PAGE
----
Prepared by: Brandon Ro, Reasearch Leader
Understanding the impact of school design on academic performance is critical for educators and designers. How one goes about evaluating the quality of a learning environment is a fundamental aspect for studies seeking to understand the value of architectural design and its functional performance on educational outcomes. Surveys are one means to address this challenge. The following study investigates the impacts of elementary school design on educational outcomes through a post-occupancy evaluation (POE) survey.
In order to assess how the learning environment was performing from the building users’ perspective at Butler Elementary School in Cottonwood Heights, Utah, a POE survey was conducted from May to June 2017. The short one-month survey gathered a total of 160 responses that were comprised of students, teachers, administrators and parents. The survey was designed to capture several different aspects of environmental quality. The present study focuses on four main areas of the survey and includes:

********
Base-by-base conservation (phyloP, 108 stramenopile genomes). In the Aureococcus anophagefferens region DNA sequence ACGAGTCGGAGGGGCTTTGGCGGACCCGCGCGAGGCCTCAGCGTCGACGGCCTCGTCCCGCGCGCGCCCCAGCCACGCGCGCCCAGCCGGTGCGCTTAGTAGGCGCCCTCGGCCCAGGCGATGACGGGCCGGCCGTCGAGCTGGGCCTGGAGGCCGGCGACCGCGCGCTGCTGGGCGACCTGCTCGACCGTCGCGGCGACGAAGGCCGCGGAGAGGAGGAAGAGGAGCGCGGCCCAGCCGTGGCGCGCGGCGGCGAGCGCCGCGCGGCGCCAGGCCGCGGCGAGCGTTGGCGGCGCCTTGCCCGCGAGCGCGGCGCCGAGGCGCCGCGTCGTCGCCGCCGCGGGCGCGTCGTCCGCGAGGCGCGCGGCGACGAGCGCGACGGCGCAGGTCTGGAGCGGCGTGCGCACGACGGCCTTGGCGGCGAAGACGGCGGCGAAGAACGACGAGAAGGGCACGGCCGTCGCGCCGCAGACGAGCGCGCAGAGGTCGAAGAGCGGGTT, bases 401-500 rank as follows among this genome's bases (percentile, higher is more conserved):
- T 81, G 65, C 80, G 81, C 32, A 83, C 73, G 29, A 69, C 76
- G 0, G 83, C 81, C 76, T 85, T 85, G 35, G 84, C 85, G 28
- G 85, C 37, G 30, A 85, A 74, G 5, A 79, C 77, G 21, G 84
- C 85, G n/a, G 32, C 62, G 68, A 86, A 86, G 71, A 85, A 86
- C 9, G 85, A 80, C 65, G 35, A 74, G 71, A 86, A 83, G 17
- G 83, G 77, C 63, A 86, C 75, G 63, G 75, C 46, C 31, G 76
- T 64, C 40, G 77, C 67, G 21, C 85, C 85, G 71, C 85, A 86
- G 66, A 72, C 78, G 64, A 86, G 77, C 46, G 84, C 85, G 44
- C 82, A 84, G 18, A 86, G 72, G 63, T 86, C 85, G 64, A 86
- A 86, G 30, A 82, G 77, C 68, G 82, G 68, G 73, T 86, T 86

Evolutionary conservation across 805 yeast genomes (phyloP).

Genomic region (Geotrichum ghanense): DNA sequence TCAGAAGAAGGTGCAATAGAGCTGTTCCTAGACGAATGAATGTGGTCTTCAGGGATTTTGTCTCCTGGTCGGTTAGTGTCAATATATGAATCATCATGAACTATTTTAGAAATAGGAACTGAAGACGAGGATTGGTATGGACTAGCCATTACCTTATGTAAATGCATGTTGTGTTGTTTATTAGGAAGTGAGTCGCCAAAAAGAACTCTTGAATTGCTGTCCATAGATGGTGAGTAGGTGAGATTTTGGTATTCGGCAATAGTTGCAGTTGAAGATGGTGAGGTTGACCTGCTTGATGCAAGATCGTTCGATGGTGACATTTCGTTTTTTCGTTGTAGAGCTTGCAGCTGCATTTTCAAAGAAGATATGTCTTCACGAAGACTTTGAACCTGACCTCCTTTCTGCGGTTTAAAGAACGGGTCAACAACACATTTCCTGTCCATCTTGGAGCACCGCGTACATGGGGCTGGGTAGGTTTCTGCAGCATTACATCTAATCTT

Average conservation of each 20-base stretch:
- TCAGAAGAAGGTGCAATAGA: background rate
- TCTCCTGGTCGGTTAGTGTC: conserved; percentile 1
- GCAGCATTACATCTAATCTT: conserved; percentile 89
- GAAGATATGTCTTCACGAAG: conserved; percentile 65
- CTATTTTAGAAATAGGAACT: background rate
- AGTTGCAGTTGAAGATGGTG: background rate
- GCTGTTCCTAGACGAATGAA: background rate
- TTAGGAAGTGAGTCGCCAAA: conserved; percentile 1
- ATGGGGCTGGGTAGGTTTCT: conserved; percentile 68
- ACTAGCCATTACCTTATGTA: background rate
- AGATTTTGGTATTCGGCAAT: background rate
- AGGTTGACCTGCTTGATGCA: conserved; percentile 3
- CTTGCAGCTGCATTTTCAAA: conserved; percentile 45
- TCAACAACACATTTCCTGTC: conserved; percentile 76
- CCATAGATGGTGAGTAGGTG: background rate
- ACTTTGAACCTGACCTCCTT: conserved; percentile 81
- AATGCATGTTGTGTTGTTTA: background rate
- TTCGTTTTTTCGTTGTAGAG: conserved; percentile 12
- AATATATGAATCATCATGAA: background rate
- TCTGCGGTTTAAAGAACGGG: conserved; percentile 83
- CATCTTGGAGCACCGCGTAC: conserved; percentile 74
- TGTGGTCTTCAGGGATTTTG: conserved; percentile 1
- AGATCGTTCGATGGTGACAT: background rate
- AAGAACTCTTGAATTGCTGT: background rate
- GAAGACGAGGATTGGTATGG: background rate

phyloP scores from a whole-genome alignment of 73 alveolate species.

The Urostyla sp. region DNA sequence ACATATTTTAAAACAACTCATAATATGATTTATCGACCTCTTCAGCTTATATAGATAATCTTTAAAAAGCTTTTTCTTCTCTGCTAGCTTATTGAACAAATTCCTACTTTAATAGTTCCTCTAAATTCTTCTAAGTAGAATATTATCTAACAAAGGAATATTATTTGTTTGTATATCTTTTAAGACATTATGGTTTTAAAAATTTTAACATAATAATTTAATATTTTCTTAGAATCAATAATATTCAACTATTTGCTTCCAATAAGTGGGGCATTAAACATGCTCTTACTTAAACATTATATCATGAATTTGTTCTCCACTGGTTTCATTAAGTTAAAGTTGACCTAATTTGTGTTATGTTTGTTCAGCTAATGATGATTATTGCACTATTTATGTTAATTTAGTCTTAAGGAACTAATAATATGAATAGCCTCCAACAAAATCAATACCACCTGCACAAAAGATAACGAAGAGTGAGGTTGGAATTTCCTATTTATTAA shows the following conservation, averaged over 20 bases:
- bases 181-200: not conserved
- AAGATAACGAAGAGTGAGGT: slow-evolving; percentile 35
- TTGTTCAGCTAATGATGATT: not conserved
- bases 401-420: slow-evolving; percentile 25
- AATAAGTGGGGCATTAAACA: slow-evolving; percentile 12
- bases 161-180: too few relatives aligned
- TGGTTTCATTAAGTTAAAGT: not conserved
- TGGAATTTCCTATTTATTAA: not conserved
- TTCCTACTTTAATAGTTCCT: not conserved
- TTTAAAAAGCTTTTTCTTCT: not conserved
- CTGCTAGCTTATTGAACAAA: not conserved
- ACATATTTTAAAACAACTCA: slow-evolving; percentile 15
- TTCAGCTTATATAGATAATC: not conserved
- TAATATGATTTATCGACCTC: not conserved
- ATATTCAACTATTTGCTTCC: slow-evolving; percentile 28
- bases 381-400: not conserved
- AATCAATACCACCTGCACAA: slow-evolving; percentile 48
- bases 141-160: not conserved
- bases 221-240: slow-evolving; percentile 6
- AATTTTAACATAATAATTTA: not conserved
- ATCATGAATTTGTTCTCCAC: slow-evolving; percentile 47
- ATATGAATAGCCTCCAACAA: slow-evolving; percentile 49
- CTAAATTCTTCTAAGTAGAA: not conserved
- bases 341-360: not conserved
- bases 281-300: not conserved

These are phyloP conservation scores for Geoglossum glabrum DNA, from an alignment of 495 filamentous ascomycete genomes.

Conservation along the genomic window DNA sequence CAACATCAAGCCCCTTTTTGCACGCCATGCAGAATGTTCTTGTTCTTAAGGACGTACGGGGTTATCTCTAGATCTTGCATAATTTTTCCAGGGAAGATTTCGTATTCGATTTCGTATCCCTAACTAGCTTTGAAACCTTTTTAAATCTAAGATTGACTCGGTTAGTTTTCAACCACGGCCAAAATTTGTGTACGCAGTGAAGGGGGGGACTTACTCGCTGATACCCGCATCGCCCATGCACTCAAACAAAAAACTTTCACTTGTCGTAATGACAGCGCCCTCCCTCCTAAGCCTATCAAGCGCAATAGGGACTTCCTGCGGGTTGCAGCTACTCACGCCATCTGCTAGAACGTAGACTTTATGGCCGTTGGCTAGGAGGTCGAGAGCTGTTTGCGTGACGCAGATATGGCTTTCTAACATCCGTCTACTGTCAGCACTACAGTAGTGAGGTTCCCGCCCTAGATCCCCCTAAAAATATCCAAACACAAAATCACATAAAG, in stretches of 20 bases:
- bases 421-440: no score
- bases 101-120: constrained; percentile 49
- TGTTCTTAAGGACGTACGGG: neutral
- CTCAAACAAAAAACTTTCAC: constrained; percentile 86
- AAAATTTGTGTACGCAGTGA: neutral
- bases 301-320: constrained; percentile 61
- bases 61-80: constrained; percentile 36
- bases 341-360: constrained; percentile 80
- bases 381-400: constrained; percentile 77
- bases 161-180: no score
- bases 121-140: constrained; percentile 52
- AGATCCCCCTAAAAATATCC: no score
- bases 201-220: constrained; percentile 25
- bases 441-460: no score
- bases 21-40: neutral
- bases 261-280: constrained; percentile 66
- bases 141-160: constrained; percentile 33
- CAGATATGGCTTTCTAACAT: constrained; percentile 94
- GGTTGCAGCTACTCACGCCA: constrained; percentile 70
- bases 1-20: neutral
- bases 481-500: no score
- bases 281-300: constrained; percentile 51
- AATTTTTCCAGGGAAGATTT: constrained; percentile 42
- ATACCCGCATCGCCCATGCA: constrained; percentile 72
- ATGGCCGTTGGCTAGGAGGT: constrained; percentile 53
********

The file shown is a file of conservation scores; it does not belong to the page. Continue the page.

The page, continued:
Major findings from the survey suggest that a flexible classroom environment has a positive and direct impact on the perceptions of students, teachers and parents.
In the end, this study illustrates some of the impacts the classroom environment has on human perceptions to learn or teach. The results of the survey are relevant for designers, architects, educators, administrators and policy makers who are concerned with improving academic performance through better educational design. Better school design leads to better learning environments.
To read the full report, click here.